Really though, every day since Halloween has been a good day for her.  Yes, she has been the image of eager anticipation for weeks as she counted down to today.  But just knowing Halloween was over brought an abundance of relief.

Right around the time we were birthday shopping for Tess, she saw some Halloween decor in a store.

"Well," she said with a a sigh of resignation, "Guess I won't be shopping for a while."

I took the bait and asked for the reason why.

"Because of all the creepy stuff." she said.  If she was like her sister or just a leetle older she would have followed it with an "Obviously." and an eye roll.

Oh, riiiiiight!

It was a long month of hood-wearing, eyes-shut stumbling, walking-right-in-front-of-mom-and-in-between-the-shopping-cart trips for groceries and birthday presents.  We praised her for her bravery and thanked the Lord that there were no screaming hysterics this year. She would eagerly offer to stay in the car or stay home as long as she didn't have to go inside a store and chance a large hanging spider or billowing ghosts.

Then she began to notice the yard decor and then she was more than happy to remain house bound.

Her relief on the first of November was palpable and I have heard on numerous occasions, "I'm SOO glad Halloween is over!"

Me, too!  Except that means that the stores are now full out Christmas and that sends me into the same hood-wearing, eyes-shut avoidance.  Can I just stay home 'til it's over?


It's cold here.  Like freeze your snot cold.  It snowed Monday and our sidewalk has yet to be shoveled because the subzero temps make it hard to breathe and are a danger to your skin.  And after 4 housebound days the crew has caught a nasty case of cabin fever.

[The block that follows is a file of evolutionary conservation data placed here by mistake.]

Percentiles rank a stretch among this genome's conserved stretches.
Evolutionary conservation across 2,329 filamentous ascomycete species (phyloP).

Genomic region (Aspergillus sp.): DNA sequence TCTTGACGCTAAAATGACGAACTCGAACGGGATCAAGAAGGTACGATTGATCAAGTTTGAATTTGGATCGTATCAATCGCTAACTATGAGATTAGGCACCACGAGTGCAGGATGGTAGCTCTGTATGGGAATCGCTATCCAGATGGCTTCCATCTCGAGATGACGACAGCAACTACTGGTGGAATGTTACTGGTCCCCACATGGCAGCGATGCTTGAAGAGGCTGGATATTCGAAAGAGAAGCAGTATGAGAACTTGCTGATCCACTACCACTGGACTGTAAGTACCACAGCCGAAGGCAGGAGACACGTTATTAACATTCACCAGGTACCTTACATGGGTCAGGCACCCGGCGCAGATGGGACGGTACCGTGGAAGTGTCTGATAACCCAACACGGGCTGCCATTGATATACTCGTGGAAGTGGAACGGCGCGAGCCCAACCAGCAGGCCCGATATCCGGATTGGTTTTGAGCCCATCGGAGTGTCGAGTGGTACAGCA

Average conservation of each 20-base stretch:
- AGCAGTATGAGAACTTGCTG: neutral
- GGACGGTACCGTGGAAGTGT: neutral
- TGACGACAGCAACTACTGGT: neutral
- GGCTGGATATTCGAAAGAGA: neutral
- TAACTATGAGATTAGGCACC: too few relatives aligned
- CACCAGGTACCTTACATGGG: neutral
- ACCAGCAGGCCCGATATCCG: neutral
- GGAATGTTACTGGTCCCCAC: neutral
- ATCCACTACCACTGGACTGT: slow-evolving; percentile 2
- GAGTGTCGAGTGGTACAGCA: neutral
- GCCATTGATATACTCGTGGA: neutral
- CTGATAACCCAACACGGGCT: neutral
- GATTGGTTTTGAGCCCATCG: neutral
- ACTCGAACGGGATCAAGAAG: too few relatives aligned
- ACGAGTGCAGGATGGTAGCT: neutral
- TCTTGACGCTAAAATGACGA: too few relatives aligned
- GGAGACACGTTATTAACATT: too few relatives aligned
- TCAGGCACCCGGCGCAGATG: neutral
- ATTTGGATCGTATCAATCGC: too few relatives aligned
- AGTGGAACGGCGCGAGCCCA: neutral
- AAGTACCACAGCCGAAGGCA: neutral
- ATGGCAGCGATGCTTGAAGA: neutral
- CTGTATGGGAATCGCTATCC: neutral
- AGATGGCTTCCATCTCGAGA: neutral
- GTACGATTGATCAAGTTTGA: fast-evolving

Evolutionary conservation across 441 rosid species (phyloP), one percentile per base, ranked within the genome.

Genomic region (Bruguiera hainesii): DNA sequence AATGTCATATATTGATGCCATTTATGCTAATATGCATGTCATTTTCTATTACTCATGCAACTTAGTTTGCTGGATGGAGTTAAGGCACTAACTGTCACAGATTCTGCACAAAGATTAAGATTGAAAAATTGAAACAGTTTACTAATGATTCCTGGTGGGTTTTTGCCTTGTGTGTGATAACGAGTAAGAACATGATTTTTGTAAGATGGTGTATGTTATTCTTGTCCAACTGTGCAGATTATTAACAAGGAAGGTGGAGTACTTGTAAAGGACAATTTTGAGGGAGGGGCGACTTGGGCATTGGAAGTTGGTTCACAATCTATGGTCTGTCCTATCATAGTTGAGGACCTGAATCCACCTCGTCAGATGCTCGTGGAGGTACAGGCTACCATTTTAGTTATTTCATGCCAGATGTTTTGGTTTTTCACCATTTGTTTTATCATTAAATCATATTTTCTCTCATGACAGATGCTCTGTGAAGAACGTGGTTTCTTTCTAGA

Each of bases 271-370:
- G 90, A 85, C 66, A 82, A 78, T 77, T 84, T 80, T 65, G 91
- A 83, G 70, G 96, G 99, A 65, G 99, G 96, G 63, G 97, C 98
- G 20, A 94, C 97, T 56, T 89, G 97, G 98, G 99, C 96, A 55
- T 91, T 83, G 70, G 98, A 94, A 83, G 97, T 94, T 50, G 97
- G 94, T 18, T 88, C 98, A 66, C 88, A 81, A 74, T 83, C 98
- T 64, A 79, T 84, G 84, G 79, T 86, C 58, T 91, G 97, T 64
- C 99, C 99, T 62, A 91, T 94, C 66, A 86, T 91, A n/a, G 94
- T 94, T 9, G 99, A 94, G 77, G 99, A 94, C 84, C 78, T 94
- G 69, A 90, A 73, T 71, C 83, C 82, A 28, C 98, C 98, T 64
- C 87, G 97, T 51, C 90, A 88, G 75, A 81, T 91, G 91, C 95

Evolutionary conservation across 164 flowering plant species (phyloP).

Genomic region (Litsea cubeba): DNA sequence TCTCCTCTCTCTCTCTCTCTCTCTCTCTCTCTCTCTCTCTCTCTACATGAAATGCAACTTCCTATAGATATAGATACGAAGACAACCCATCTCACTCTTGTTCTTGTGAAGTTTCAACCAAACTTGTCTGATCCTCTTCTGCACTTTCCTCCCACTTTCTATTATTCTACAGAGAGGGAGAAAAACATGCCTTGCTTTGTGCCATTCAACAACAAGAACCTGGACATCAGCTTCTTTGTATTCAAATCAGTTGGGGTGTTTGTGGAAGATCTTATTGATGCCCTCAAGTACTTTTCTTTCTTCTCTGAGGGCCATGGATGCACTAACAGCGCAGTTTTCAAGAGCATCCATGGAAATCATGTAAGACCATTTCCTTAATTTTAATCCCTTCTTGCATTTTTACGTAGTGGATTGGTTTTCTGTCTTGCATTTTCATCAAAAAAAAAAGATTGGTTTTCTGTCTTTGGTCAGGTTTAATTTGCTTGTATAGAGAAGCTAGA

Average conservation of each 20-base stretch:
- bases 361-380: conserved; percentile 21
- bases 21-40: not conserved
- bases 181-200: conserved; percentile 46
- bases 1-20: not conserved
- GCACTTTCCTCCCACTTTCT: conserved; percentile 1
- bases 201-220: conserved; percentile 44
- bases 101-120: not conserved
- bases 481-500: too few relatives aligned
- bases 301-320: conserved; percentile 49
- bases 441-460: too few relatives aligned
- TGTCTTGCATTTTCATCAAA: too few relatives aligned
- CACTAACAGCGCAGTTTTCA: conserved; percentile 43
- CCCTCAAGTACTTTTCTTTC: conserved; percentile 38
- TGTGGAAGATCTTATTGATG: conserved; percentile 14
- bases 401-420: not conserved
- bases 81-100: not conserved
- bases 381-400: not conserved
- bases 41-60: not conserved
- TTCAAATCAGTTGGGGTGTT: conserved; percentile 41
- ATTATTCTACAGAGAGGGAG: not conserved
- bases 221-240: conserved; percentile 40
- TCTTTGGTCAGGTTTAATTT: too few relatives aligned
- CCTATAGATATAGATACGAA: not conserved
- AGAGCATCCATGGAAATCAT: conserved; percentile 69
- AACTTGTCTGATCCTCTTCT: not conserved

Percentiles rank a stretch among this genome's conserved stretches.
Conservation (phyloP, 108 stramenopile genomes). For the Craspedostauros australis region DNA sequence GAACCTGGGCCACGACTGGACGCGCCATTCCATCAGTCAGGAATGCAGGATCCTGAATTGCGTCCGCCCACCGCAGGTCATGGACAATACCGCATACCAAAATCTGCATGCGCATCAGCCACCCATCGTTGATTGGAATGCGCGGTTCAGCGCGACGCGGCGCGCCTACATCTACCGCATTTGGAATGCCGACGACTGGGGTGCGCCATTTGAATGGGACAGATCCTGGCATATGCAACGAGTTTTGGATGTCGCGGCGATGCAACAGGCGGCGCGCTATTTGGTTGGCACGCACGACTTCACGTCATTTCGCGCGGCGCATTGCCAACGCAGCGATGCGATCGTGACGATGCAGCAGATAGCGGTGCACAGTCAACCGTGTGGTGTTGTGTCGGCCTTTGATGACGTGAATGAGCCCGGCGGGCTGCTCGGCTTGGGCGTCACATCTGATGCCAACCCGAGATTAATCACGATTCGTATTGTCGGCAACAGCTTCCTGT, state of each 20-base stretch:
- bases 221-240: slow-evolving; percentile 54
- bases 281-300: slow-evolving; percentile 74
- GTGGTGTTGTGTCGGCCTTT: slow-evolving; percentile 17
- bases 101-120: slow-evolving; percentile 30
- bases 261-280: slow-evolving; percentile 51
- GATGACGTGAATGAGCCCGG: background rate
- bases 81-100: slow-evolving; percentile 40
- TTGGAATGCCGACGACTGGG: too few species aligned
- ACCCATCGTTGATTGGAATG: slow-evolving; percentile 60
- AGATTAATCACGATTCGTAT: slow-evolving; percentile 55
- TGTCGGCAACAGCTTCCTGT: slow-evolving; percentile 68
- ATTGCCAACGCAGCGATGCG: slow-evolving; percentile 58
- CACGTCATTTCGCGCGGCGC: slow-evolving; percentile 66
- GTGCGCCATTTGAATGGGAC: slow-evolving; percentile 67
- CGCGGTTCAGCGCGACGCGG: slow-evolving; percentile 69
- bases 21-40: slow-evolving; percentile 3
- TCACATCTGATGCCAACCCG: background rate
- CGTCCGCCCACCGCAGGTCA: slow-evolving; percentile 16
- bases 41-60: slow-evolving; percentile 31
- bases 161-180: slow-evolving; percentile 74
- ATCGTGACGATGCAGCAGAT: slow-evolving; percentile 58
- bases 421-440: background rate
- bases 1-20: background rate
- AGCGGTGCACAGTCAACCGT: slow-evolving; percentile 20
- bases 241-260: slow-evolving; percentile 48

Yaaaay, winter.

It makes me pine for warmer days and better times.  Oh, take me back . . .

Sometime in the spring I ran across an ad on Facebook (yes I did.  Ain't no shame.) hawking Rapid Pursuit, an urban adventure race.  It said it was a team competition, family friendly, and could be done running, on bikes or meandering.  It had me at meandering!  There was also mention of challenges that required wit.  What was not to love?!

I sent out a jovial message to the college ladies along the lines of "Wouldn't this be fun?!" wink, wink, nudge, nudge, chortle, chortle.

Let me tell you, I was NOT chortling when Lace called my bluff and wanted to know who was in.  Maybe no one else was available . . . But then Chrisa was available and so was Lace and I had no real excuse so I had to say yes.  HAD to.  Then Chrisa went and registered us and it was official.

I started to sweat about 4 days before the race. My nightmares were haunting.  I'm not exaggerating - I dreamed that one of the challenges required us to hit a baseball and we couldn't move on until we did.  I woke up with my heart racing and wishing I had actually tried in middle school P.E..

The morning of the race, I was sick to my stomach. Problem was, so was Lu.  She puked and puked and puked some more.  There was choking and dry heaves and all sorts of suffering.

I cried.

Lacey and Chrisa said it wasn't a big deal and to worry about my baby.  Jac thought she'd be fine but he wasn't around.  In the end I asked our sitter (the rest of the crew was at the lake) what she thought.  She watched Lu toss her cookies, shrugged her shoulders and cuddled Lu to her.  "We'll be fine, right Lucy?  You go do your thing and get lots of ideas for Totus Tuus.  You deserve this!"  I was torn but I also knew that Rose's dad is a doctor and if anything was off, she was in good hands at their house.